Brian Fanzo is an expert in using tactics like live video to connect brands with their audience, and he delivered a great presentation on how to get the most out of influencer marketing. As he noted, today's digital customer has more power than ever before; people today decide who they want to listen to when determining what to purchase.
Today's customer is more likely to listen to their friends and people they trust when deciding to make a purchase, so brands need to identify the people who are already having conversations about them and use those conversations to bridge the gap between them and their audience.
Fanzo also noted that you shouldn't necessarily associate a big reach with influence. Celebrities might have a lot of followers, but do those followers actually take action? It's better to find someone with a smaller audience that actually inspires trust. Identifying your audience's wants, needs, and desires will help you define what success looks like for your brand.
One thing that Fanzo emphasized is the increasing importance of social video through platforms like Snapchat, Facebook Live Video, and Periscope. This format is the great equalizer, since everybody can do it, and it encourages audience participation. Fanzo shared some striking statistics that really drive home the importance of video:
- 53% of online adults use video to research a purchase.
- 40% of millenials say that YouTube creators understand them better than their friends.
- 81% of all internet traffic will be video by 2020.
Fanzo's enthusiasm about the potential of video and the ways marketers can leverage influencers to connect with their ideal audience was infectious. I'll be sure to explore some of his ideas soon.
Angie Schottmuller: The Persuasive Power of Proof
Angie Schottmuller is an expert in data-driven marketing strategies, and she demonstrated this in her presentation on social proof. She noted that we look to the behavior of others to decide what to do, and social proof, in the form of ratings, quotes, testimonials, etc. is a great way to reduce people's fear of uncertainty.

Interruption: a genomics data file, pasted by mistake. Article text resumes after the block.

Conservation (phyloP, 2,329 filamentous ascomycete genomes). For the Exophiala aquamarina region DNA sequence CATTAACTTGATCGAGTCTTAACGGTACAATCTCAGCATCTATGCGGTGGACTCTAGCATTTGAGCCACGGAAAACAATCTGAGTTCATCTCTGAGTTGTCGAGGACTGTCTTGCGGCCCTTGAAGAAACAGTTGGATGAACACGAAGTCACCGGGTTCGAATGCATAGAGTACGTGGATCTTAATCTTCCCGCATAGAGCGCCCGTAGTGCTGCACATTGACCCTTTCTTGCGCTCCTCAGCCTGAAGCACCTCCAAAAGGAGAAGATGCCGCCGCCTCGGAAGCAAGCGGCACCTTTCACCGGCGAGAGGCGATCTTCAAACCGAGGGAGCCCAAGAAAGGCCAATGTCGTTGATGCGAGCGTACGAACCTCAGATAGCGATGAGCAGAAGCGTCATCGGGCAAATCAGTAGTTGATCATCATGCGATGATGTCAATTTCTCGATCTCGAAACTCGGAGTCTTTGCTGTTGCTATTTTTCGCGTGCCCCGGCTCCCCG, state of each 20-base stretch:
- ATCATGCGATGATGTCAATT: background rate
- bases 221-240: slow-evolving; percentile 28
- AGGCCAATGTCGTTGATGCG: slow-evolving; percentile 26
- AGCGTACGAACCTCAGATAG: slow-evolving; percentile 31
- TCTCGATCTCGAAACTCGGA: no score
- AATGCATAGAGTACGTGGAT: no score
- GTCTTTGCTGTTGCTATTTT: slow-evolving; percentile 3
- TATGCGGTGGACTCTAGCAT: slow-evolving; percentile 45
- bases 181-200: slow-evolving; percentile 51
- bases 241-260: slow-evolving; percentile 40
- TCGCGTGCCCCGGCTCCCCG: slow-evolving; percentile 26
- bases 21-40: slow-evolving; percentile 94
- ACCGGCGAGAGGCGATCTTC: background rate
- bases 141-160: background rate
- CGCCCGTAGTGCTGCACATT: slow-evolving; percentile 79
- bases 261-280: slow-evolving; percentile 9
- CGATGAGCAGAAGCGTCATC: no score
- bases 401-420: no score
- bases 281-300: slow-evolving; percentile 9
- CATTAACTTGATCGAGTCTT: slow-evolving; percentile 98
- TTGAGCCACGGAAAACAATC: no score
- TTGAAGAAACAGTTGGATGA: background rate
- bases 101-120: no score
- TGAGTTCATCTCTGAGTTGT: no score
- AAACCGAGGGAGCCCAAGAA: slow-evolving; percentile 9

Schottmuller provided six formats for social proof:
- Sum it - List the total number of customer reviews, photos, likes, etc. that you've received.
- Score it - Display your star ratings or rankings.
- Say it - Include quotes, testimonials, or customer questions and answers.
- Sign it - Show the source of your rankings, awards, certifications, or sponsors.
- Show it - Use visuals like customer photos and avatars.
- Shine it - Display any awards you've won or stamps or badges of approval from authoritative sources.
She also provided a scorecard for grading the different social proof elements on each of the following criteria:
- Credible - Is the information provided believable? Does it come from a reputable source?
- Relevant - Does it answer the questions people are asking?
- Attractive - Is it visually appealing?
- Visual - Is it easy to see and understand?
- Enumerated - Does it include values (ratings, rankings, number of photos, etc.)?
- Nearby - Is it located in a position on the page where people will be looking for it?
- Specific - Are the values specific rather than general (e.g. "95.6% of users reported a positive experience")?
By detailing how different formats of social proof meet these criteria, marketers can examine how well they are answering their audience's questions and helping address their fears, doubts, and uncertainties.
Jay Acunzo: Do What Other Content Marketers Wouldn't Dare
Jay Acunzo hosts the podcast Unthinkable, which looks at inspiring examples of marketers who invest everything in their creativity and forge new paths. He talked about how today's marketers are obsessed with best practices; since we can measure everything, we want to rely on what has been proven to work.
However, while you can be a good marketer by following best practices, you'll most likely end up stuck at "good" and never reach "great." While good marketers follow best practices, great marketers craft their own. They need to make the leap from what has worked in the past and what their intuition says will work in the future. This can definitely be scary, but taking risks is what will end up paying off, and it is what will set you apart from everyone else.
Acunzo shared several inspiring examples of people who turned their passion into a new, profitable enterprises, including the creator of Unsplash, who set up a site sharing free, quality stock photos and saw an immediate increase in business for his company. As Acunzo noted, when you tell stories that people can't resist, people will want to tell stories about you.
This is just a sampling of the great ideas and inspirations that were on hand at Content Jam, and I'm glad I was able to attend and learn so much from these experts. If you were there, or if you have any questions about how to use these own insights in your own marketing strategy, please feel free to leave a comment below. I hope I'll see you at Content Jam next year!